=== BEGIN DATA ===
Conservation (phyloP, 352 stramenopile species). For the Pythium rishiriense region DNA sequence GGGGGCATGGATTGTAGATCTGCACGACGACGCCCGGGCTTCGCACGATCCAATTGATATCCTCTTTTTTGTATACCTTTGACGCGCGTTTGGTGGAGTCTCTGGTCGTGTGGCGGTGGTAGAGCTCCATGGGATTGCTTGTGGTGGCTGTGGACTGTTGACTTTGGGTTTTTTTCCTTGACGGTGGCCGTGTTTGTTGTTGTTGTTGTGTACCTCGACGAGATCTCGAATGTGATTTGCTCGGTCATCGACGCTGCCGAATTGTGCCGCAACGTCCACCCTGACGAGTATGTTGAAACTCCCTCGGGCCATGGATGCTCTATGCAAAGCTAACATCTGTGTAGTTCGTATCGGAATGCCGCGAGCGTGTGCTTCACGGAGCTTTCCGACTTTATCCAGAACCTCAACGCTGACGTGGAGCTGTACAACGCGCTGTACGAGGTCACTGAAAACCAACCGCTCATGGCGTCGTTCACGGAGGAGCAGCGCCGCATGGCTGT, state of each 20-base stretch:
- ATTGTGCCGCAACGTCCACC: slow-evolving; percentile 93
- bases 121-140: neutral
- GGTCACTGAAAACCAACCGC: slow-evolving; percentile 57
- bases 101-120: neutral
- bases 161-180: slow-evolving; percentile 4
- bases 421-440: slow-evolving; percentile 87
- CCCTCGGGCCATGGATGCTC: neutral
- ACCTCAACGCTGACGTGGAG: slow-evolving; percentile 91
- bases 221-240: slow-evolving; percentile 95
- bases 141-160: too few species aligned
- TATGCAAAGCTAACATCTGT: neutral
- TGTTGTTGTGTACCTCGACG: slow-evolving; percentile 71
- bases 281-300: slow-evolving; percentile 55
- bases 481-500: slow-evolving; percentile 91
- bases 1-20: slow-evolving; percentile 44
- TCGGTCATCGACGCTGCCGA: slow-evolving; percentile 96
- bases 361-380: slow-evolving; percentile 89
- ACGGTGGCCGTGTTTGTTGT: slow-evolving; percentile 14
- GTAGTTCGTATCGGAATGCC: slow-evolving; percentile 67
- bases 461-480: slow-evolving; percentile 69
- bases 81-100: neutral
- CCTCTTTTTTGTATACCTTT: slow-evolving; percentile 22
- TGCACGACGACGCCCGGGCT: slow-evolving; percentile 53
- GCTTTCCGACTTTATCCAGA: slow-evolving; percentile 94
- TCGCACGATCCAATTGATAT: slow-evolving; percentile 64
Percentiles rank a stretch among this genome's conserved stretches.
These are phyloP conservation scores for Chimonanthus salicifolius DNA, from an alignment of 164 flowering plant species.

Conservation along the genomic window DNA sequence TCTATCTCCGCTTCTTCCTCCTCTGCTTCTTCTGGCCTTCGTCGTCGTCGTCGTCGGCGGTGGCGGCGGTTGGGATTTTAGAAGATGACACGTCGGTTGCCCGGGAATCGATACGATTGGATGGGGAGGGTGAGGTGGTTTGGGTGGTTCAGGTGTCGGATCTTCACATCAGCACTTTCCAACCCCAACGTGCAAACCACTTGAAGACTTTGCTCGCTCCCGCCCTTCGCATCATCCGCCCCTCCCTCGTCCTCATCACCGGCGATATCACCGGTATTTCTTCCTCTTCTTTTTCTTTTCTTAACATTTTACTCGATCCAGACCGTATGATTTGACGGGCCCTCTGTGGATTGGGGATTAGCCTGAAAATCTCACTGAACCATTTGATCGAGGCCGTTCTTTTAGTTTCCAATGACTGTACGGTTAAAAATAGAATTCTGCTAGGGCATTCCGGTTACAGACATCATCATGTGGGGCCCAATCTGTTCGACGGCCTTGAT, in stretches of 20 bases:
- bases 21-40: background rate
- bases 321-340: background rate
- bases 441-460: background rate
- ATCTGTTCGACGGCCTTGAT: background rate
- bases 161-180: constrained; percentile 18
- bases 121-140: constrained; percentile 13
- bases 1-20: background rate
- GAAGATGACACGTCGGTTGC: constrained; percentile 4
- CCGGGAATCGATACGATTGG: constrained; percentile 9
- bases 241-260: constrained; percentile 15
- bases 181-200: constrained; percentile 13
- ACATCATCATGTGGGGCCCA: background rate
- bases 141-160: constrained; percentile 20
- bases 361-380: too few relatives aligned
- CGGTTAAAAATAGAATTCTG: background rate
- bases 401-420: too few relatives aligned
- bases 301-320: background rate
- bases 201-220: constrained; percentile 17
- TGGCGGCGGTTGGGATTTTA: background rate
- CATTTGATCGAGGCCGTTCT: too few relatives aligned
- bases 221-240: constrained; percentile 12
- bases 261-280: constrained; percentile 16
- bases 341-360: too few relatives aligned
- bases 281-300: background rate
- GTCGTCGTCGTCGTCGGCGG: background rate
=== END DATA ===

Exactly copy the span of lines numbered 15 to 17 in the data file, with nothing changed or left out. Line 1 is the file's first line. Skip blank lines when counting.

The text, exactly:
- bases 481-500: slow-evolving; percentile 91
- bases 1-20: slow-evolving; percentile 44
- TCGGTCATCGACGCTGCCGA: slow-evolving; percentile 96